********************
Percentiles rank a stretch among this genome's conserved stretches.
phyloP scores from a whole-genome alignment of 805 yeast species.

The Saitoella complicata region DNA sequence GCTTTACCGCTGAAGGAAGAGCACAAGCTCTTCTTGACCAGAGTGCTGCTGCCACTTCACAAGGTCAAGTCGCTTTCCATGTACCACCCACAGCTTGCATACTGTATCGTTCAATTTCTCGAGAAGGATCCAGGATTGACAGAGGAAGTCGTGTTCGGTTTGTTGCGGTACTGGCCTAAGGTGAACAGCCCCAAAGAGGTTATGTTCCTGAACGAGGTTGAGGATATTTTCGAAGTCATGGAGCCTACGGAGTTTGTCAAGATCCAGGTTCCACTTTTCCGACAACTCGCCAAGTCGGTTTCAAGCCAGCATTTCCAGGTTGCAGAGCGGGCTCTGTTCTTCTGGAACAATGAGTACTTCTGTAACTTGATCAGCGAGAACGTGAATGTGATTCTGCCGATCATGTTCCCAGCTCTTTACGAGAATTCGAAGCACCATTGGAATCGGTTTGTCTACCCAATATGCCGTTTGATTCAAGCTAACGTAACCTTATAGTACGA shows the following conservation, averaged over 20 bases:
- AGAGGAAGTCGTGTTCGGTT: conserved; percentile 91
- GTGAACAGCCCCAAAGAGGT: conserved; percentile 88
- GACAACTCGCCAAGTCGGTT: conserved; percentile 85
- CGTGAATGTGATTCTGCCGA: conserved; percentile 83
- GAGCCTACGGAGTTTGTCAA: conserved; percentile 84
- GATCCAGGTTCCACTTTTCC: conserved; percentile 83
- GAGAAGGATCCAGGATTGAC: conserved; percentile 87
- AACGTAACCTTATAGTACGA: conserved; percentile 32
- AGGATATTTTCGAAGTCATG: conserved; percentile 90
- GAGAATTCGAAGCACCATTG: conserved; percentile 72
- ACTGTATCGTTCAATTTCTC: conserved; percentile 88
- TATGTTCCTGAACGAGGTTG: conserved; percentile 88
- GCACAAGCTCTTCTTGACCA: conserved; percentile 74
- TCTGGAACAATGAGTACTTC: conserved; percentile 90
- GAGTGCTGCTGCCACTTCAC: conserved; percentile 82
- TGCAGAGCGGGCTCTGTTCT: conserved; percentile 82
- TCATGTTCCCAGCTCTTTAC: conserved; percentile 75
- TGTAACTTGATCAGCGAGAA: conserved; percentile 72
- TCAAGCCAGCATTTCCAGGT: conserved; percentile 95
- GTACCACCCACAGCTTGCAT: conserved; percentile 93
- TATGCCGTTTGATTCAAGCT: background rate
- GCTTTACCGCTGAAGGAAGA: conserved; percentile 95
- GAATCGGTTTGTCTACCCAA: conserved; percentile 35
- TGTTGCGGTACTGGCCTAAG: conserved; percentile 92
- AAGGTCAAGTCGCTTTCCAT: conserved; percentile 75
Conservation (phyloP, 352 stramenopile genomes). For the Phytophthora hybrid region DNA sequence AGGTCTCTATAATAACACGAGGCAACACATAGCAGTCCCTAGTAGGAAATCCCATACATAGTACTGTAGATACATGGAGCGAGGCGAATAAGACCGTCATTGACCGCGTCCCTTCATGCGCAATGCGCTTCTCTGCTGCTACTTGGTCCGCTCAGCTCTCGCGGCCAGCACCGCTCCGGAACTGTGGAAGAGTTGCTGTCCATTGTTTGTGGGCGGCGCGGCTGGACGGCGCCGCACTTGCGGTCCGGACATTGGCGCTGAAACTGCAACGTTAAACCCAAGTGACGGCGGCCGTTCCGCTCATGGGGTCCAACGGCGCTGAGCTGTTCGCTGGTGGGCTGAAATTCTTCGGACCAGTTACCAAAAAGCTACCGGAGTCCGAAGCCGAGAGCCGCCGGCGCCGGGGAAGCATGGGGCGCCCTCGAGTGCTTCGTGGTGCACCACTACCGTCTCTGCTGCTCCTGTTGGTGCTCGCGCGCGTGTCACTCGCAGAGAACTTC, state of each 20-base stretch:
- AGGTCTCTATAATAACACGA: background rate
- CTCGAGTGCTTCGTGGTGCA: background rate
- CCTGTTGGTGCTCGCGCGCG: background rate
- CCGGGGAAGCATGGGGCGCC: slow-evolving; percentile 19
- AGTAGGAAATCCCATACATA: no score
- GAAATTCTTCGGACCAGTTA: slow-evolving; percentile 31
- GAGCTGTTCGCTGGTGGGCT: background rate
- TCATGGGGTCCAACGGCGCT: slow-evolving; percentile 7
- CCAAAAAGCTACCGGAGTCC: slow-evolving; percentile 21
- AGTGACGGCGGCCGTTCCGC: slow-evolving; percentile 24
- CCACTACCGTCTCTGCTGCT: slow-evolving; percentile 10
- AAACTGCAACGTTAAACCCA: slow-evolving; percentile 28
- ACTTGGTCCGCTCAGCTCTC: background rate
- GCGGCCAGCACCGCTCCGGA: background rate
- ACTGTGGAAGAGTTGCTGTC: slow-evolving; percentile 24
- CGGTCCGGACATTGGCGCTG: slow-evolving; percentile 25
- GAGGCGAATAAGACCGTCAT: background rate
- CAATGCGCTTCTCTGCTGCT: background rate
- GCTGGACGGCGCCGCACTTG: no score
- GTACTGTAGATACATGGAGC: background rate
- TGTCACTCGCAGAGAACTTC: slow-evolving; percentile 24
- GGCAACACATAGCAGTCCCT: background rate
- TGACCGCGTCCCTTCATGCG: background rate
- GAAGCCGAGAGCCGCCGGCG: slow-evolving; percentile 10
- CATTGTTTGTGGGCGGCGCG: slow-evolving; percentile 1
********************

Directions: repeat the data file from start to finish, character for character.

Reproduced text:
Percentiles rank a stretch among this genome's conserved stretches.
phyloP scores from a whole-genome alignment of 805 yeast species.

The Saitoella complicata region DNA sequence GCTTTACCGCTGAAGGAAGAGCACAAGCTCTTCTTGACCAGAGTGCTGCTGCCACTTCACAAGGTCAAGTCGCTTTCCATGTACCACCCACAGCTTGCATACTGTATCGTTCAATTTCTCGAGAAGGATCCAGGATTGACAGAGGAAGTCGTGTTCGGTTTGTTGCGGTACTGGCCTAAGGTGAACAGCCCCAAAGAGGTTATGTTCCTGAACGAGGTTGAGGATATTTTCGAAGTCATGGAGCCTACGGAGTTTGTCAAGATCCAGGTTCCACTTTTCCGACAACTCGCCAAGTCGGTTTCAAGCCAGCATTTCCAGGTTGCAGAGCGGGCTCTGTTCTTCTGGAACAATGAGTACTTCTGTAACTTGATCAGCGAGAACGTGAATGTGATTCTGCCGATCATGTTCCCAGCTCTTTACGAGAATTCGAAGCACCATTGGAATCGGTTTGTCTACCCAATATGCCGTTTGATTCAAGCTAACGTAACCTTATAGTACGA shows the following conservation, averaged over 20 bases:
- AGAGGAAGTCGTGTTCGGTT: conserved; percentile 91
- GTGAACAGCCCCAAAGAGGT: conserved; percentile 88
- GACAACTCGCCAAGTCGGTT: conserved; percentile 85
- CGTGAATGTGATTCTGCCGA: conserved; percentile 83
- GAGCCTACGGAGTTTGTCAA: conserved; percentile 84
- GATCCAGGTTCCACTTTTCC: conserved; percentile 83
- GAGAAGGATCCAGGATTGAC: conserved; percentile 87
- AACGTAACCTTATAGTACGA: conserved; percentile 32
- AGGATATTTTCGAAGTCATG: conserved; percentile 90
- GAGAATTCGAAGCACCATTG: conserved; percentile 72
- ACTGTATCGTTCAATTTCTC: conserved; percentile 88
- TATGTTCCTGAACGAGGTTG: conserved; percentile 88
- GCACAAGCTCTTCTTGACCA: conserved; percentile 74
- TCTGGAACAATGAGTACTTC: conserved; percentile 90
- GAGTGCTGCTGCCACTTCAC: conserved; percentile 82
- TGCAGAGCGGGCTCTGTTCT: conserved; percentile 82
- TCATGTTCCCAGCTCTTTAC: conserved; percentile 75
- TGTAACTTGATCAGCGAGAA: conserved; percentile 72
- TCAAGCCAGCATTTCCAGGT: conserved; percentile 95
- GTACCACCCACAGCTTGCAT: conserved; percentile 93
- TATGCCGTTTGATTCAAGCT: background rate
- GCTTTACCGCTGAAGGAAGA: conserved; percentile 95
- GAATCGGTTTGTCTACCCAA: conserved; percentile 35
- TGTTGCGGTACTGGCCTAAG: conserved; percentile 92
- AAGGTCAAGTCGCTTTCCAT: conserved; percentile 75
Conservation (phyloP, 352 stramenopile genomes). For the Phytophthora hybrid region DNA sequence AGGTCTCTATAATAACACGAGGCAACACATAGCAGTCCCTAGTAGGAAATCCCATACATAGTACTGTAGATACATGGAGCGAGGCGAATAAGACCGTCATTGACCGCGTCCCTTCATGCGCAATGCGCTTCTCTGCTGCTACTTGGTCCGCTCAGCTCTCGCGGCCAGCACCGCTCCGGAACTGTGGAAGAGTTGCTGTCCATTGTTTGTGGGCGGCGCGGCTGGACGGCGCCGCACTTGCGGTCCGGACATTGGCGCTGAAACTGCAACGTTAAACCCAAGTGACGGCGGCCGTTCCGCTCATGGGGTCCAACGGCGCTGAGCTGTTCGCTGGTGGGCTGAAATTCTTCGGACCAGTTACCAAAAAGCTACCGGAGTCCGAAGCCGAGAGCCGCCGGCGCCGGGGAAGCATGGGGCGCCCTCGAGTGCTTCGTGGTGCACCACTACCGTCTCTGCTGCTCCTGTTGGTGCTCGCGCGCGTGTCACTCGCAGAGAACTTC, state of each 20-base stretch:
- AGGTCTCTATAATAACACGA: background rate
- CTCGAGTGCTTCGTGGTGCA: background rate
- CCTGTTGGTGCTCGCGCGCG: background rate
- CCGGGGAAGCATGGGGCGCC: slow-evolving; percentile 19
- AGTAGGAAATCCCATACATA: no score
- GAAATTCTTCGGACCAGTTA: slow-evolving; percentile 31
- GAGCTGTTCGCTGGTGGGCT: background rate
- TCATGGGGTCCAACGGCGCT: slow-evolving; percentile 7
- CCAAAAAGCTACCGGAGTCC: slow-evolving; percentile 21
- AGTGACGGCGGCCGTTCCGC: slow-evolving; percentile 24
- CCACTACCGTCTCTGCTGCT: slow-evolving; percentile 10
- AAACTGCAACGTTAAACCCA: slow-evolving; percentile 28
- ACTTGGTCCGCTCAGCTCTC: background rate
- GCGGCCAGCACCGCTCCGGA: background rate
- ACTGTGGAAGAGTTGCTGTC: slow-evolving; percentile 24
- CGGTCCGGACATTGGCGCTG: slow-evolving; percentile 25
- GAGGCGAATAAGACCGTCAT: background rate
- CAATGCGCTTCTCTGCTGCT: background rate
- GCTGGACGGCGCCGCACTTG: no score
- GTACTGTAGATACATGGAGC: background rate
- TGTCACTCGCAGAGAACTTC: slow-evolving; percentile 24
- GGCAACACATAGCAGTCCCT: background rate
- TGACCGCGTCCCTTCATGCG: background rate
- GAAGCCGAGAGCCGCCGGCG: slow-evolving; percentile 10
- CATTGTTTGTGGGCGGCGCG: slow-evolving; percentile 1